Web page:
So you’ve met that ‘how YOU doin’ girl of your dreams and you figured out she likes sushi, so you’ve taken her to the high end sushi house-of-the-moment… it’s all going to plan.
But then you spot the chopsticks. Now what?
Fear not, fellow sushi rookie, for using chopsticks is not the most difficult of tasks – if you have a few simple pointers under your wing.
Step one: Take the upper chopstick and rest it on your hand slightly higher than you would hold a pen – with your index finger, middle finger and thumb holding it at the same point, about two thirds of the way down the chopstick. A good rule of thumb (no pun intended) is that your index finger should run along the top side of the chopstick, your middle finger should support it on the bottom, and your thumb is there on the side to ensure it doesn’t roll onto the table.
Step two: The second chopstick runs underneath that, going from the webbing of your hand down to your ring finger. That means your ring finger supports it and keeps it in place, while the top chopstick moves up and down to meet it when you move your index finger and thumb.
Confused? Let’s look at it another way. Take two pens. Hold one like you normally would, between your thumb, index and middle finger. Okay, now take the second pen and slide it underneath that one. Now make the top pen go up and down.
Bingo. You’ve just learned how to use chopsticks. Some people use all five fingers, using their little finger to help guide the bottom chopstick – that just ain’t right. So don’t do it.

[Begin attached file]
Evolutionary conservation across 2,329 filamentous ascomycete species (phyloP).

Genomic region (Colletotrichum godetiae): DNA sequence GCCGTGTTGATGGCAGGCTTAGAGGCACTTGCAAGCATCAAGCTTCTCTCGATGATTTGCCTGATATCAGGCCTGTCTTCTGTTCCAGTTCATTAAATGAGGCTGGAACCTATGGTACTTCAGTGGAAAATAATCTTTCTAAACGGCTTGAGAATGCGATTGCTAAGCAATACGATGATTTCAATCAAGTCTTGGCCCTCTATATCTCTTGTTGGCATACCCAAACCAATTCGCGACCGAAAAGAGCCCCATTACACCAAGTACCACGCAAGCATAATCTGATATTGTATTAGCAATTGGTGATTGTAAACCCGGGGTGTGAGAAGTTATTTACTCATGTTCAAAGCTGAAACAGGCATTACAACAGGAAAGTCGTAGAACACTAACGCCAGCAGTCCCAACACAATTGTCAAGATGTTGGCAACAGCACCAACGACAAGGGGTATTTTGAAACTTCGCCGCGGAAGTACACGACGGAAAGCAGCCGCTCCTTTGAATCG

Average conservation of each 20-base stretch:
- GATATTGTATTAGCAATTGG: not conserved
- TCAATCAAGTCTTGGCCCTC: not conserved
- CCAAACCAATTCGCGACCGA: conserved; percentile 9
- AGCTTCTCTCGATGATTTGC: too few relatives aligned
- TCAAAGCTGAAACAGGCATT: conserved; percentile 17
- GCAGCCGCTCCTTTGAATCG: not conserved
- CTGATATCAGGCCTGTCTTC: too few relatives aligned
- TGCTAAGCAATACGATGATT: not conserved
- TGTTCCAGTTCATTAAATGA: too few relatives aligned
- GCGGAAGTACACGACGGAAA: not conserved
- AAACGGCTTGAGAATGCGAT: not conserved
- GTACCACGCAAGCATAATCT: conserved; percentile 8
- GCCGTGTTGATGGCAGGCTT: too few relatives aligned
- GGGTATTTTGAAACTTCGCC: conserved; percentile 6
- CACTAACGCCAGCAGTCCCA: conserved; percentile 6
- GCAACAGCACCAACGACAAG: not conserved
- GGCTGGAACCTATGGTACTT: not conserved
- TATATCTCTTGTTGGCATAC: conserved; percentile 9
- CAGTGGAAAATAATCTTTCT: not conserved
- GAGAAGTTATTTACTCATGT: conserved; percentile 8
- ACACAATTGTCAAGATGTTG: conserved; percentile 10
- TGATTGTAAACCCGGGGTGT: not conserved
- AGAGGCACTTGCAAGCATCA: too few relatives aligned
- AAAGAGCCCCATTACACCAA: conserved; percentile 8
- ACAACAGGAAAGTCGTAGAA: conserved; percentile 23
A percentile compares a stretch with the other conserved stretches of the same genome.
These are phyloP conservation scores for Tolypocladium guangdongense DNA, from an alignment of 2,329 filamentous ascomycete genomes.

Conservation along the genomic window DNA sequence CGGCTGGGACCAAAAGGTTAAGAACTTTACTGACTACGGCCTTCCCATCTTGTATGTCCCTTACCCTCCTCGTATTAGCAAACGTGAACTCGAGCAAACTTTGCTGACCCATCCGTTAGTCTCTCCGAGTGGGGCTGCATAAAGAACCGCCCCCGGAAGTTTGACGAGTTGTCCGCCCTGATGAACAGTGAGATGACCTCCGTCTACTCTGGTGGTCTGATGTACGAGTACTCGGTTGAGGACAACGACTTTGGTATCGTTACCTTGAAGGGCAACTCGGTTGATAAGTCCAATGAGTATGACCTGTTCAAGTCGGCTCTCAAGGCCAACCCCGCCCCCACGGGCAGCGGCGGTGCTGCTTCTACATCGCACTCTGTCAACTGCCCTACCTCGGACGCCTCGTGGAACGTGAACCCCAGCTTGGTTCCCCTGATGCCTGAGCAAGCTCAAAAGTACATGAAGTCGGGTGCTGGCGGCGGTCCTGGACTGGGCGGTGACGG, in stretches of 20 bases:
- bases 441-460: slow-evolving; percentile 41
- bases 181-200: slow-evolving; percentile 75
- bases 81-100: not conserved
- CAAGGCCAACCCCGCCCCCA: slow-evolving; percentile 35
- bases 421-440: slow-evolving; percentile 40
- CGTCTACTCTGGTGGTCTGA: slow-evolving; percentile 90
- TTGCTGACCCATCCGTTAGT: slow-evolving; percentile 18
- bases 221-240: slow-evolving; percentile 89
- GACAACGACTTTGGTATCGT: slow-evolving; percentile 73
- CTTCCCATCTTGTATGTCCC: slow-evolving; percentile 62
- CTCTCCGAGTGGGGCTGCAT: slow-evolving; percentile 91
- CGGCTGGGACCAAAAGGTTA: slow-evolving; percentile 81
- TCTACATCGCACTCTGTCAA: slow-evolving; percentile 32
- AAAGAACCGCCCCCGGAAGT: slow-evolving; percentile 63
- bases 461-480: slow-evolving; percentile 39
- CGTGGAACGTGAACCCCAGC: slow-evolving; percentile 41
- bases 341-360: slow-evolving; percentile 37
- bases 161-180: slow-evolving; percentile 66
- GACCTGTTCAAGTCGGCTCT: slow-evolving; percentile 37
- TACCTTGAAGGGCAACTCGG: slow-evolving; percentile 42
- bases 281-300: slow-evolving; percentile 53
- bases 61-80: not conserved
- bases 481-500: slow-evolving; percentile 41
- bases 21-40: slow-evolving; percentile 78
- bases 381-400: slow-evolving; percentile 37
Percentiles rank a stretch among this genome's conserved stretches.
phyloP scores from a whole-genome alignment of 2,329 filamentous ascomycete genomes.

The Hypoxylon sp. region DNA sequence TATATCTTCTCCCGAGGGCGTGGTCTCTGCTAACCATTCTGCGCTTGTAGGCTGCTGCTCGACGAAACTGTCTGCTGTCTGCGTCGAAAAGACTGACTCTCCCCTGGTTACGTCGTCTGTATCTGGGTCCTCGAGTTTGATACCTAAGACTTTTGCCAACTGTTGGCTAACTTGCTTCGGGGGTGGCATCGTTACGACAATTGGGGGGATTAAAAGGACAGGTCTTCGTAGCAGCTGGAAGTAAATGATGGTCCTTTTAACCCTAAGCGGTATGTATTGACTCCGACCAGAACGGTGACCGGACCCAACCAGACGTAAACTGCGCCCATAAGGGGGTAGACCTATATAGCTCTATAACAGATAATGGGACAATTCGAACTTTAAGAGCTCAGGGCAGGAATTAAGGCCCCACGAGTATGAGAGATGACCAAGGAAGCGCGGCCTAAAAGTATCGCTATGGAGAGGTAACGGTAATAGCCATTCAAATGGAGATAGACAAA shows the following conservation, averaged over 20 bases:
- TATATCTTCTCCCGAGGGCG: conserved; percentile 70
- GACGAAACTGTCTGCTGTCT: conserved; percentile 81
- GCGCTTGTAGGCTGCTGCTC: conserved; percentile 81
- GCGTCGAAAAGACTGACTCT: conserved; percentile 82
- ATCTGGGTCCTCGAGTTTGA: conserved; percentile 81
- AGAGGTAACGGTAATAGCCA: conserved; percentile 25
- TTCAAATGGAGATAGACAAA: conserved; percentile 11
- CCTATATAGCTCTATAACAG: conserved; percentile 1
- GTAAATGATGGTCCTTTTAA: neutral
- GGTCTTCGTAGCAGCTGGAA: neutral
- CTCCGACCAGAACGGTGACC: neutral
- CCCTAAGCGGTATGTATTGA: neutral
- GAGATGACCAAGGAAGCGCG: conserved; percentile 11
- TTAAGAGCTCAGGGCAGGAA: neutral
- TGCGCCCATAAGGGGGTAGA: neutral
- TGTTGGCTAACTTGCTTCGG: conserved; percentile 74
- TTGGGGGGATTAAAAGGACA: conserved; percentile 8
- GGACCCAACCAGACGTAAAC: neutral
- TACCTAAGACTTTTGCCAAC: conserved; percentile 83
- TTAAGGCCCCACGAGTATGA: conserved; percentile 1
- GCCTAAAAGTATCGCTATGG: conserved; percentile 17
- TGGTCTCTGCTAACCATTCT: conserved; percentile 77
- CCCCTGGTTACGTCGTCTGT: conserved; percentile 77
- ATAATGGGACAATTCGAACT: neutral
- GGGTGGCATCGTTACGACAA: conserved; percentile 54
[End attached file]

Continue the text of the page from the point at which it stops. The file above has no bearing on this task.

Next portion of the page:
So you’ve got your chopstick technique down – now what?
Well, etiquette and style matter too – especially if you’re dining with a Japanese person. Follow these rules and you won’t go wrong in that area:
- Don’t suck your chopsticks. It’s kinda gross.
- If you’re holding your chopsticks, don’t pick up a bowl without putting the sticks down. That’s kinda like grabbing for the ketchup while still holding your fork – definitely uncool.
- Passing food from your sticks to someone else’s? Nice party trick, bad party form.
- Using your chopstick like a flagpole, and sticking it down into your rice so it stands up… also not cool, which should be readily apparent to anyone older then three years of age.
- Don’t wave your sticks around when you talk. Would you do that with your soup spoon? Didn’t think so.
- Last but not least – don’t spear your food and pick it up with your chopsticks. You might think nobody is watching, but trust me, someone always spots you when you’re behaving like Jungle Jim on a first date.
Another helpful tip is to think about what you’re ordering if you’re unsure about your chopstick artistry. Anice simple dynamite roll, for example, will be easy to handle with chopsticks, while a more intricate dish, that might be larger, and thus more prone to falling apart, will expose your weaknesses in no uncertain terms.
One last style point for young players – when you’re done with your meal, stick your chopsticks back in the paper wrap they came in, up to the halfway point, then fold the remaining paper over.
Why? No idea. But that’s considered good form. It’s how it’s done, it shows they’ve been used, and it makes it easier to dispose of without someone having to grab your soiled sticks with their bare hands.